In the midst of a global health pandemic, Alaska has reported significantly fewer influenza cases than in any flu season in recent history.
Between October of last year and late February 2021, less than 100 influenza cases were confirmed statewide, according to data compiled by the Alaska Department of Health Human Services.
For comparison’s sake, by this point last year — during what has been described as a relatively mild flu season — that number was closer to 400. And the year before that, it was closer to 1,200, said Carrie Edmonson, a nurse epidemiologist with the state who compiles the state’s weekly “flu snapshot” report.
Last season, 13 Alaskans died with the flu. So far this year, just two influenza deaths have been recorded in Alaska, Edmonson said.
She and other local health experts say one reason for the unusually mild flu season is likely virus-mitigation efforts that have been put in place to prevent the spread of COVID-19, which have also prevented flu from spreading.
They also attribute the decline to less testing being done for the flu, and to more people getting flu vaccinations this year, thanks to strong public messaging by public health officials who worried that a large outbreak of influenza — a life-threatening respiratory illness that shares many of the same traits as COVID-19 — could put further stress the state’s fragile health care system.
Edmonson said she was surprised to see such low numbers of flu this year.
“But, given the fact that we’re in a pandemic for COVID makes a difference in the sense that people aren’t getting tested primarily for flu per se, they’re more focused on COVID,” she said.
Over the last year, most providers have been likely to send patients with flu-like symptoms to get a COVID-19 test, she explained.
“So it’s not that flu isn’t out there, it’s just they’re not being tested as much as usually are,” she said.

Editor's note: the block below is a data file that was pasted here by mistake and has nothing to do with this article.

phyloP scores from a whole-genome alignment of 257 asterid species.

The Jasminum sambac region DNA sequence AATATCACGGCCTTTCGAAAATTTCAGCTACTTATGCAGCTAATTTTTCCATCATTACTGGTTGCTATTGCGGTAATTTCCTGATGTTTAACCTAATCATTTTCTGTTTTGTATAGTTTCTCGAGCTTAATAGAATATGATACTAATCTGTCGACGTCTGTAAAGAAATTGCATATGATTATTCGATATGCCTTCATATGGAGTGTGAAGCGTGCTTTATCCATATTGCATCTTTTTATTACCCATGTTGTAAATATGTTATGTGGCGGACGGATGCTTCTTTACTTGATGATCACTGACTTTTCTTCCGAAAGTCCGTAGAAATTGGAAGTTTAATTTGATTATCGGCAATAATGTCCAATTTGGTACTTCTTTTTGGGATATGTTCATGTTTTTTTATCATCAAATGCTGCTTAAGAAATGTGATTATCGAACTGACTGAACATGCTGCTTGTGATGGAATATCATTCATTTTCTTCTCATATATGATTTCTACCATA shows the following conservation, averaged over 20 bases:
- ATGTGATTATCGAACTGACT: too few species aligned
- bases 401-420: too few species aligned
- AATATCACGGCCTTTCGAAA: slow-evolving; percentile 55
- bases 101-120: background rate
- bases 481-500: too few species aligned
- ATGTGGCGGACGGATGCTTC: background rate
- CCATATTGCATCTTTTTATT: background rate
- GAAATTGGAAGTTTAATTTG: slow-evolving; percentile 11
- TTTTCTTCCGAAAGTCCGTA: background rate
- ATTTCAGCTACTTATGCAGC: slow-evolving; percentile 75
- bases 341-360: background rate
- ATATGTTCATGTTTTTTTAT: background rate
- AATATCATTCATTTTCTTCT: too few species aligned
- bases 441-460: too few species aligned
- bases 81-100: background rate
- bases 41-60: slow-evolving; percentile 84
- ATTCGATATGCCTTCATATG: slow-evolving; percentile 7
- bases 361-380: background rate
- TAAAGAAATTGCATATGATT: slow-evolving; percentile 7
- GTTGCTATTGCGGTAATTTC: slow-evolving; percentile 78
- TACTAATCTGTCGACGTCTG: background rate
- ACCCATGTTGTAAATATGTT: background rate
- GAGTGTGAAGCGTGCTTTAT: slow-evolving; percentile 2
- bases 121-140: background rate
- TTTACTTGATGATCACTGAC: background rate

Although influenza and COVID-19 are both contagious respiratory illnesses, there are a few key differences.
They are caused by different viruses, and there are some symptoms that are unique to the coronavirus, like loss of taste or smell. The coronavirus has also been found to be more of a superspreader than the flu, and has so far been much deadlier.
The last flu season in both Alaska and across the country was mild. But it still sent over 740,000 people nationwide to the hospital, and resulted in somewhere between 24,000 and 62,000 deaths, according to preliminary data from the Centers for Disease Control.
In one year, the novel coronavirus has killed more than a half million people in the U.S. alone.
Victoria Miller, a nurse practitioner with Providence Express Care, said that so far this year, she hasn’t seen a single patient who has tested positive for the flu, despite testing for it in some cases.
In contrast, “I saw a lot of (flu cases) last year,” she said. “I was testing quite a bit for it, and I would see entire families with it.”
Alaska’s low flu numbers are part of a broader trend: reports to a federal, 25-year-old flu surveillance system operated by the CDC showed the U.S. was on track to having its mildest flu season in recorded history.
Just 1,701 cases of influenza have been reported by laboratories across the country so far this flu season, compared to over 225,000 cases recorded by this time last year.
Miller said the low flu numbers are an encouraging sign that what Alaskans have been doing to prevent the coronavirus from spreading has been working. She said she hopes people will keep up with some of those efforts even after COVID-19 becomes less of a threat.
“As nurses, we’ve been telling people to wash their hands for a long time,” she said. “So it’s nice to see people really doing that.”